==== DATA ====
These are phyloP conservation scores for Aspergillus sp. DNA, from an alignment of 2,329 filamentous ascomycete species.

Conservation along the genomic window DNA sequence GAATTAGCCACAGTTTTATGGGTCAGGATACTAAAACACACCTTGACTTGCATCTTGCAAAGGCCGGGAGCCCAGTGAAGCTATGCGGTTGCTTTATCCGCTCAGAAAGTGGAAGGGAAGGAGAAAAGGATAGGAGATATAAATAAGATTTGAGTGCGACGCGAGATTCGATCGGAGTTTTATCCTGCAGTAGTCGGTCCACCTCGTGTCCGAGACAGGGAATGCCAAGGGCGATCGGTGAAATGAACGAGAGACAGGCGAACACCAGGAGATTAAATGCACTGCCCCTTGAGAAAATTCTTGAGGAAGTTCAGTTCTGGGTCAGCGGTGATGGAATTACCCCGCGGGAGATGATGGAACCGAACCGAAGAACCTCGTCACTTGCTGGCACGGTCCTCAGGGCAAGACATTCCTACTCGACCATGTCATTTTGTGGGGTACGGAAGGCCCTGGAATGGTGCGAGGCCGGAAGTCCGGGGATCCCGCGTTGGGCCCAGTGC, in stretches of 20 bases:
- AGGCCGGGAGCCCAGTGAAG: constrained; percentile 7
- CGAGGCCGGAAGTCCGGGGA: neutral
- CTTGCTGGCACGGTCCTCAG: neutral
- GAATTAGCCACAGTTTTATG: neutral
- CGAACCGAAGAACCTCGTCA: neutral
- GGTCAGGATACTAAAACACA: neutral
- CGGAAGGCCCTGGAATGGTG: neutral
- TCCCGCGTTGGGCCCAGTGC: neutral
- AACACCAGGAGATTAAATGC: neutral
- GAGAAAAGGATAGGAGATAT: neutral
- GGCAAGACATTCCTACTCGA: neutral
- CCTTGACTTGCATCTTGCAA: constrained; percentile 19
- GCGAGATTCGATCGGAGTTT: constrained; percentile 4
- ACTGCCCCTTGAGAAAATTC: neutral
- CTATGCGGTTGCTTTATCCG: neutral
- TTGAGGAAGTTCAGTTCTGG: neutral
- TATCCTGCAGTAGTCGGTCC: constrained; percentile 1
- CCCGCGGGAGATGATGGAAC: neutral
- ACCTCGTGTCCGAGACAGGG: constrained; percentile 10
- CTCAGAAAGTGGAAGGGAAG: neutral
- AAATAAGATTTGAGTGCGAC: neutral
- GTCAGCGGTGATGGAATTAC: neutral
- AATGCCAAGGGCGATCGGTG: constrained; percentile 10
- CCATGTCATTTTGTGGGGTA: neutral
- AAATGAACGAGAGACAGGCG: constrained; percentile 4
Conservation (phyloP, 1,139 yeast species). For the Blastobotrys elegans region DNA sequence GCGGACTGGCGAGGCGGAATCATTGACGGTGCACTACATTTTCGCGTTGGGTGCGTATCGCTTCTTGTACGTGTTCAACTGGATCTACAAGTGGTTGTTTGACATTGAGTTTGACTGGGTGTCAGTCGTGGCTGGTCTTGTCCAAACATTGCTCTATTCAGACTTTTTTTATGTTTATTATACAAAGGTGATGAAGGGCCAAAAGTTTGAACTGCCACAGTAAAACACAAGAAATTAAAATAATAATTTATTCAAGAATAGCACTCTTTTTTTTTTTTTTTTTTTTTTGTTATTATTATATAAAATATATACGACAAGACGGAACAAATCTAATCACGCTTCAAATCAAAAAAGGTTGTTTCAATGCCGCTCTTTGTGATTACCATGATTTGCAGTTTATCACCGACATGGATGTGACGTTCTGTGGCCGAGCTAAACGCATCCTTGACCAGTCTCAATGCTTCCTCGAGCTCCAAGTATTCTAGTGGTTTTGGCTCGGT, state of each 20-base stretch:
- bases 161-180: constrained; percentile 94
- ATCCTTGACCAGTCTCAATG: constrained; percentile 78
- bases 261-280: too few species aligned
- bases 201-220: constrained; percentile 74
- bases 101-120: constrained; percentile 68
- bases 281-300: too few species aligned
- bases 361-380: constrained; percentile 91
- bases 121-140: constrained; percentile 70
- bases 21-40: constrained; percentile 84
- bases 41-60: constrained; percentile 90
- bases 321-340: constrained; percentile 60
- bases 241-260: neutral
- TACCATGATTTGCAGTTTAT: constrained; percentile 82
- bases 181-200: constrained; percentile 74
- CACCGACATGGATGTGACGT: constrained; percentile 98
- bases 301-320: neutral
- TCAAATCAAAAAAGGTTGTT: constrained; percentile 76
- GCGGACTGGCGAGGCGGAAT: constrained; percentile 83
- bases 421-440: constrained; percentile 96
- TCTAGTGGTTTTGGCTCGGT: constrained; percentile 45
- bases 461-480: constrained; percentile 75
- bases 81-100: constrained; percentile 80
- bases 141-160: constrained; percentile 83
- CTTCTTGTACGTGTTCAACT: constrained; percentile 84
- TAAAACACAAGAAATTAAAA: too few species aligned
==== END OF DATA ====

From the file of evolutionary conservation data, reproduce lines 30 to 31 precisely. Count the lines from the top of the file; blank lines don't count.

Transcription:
- ATCCTTGACCAGTCTCAATG: constrained; percentile 78
- bases 261-280: too few species aligned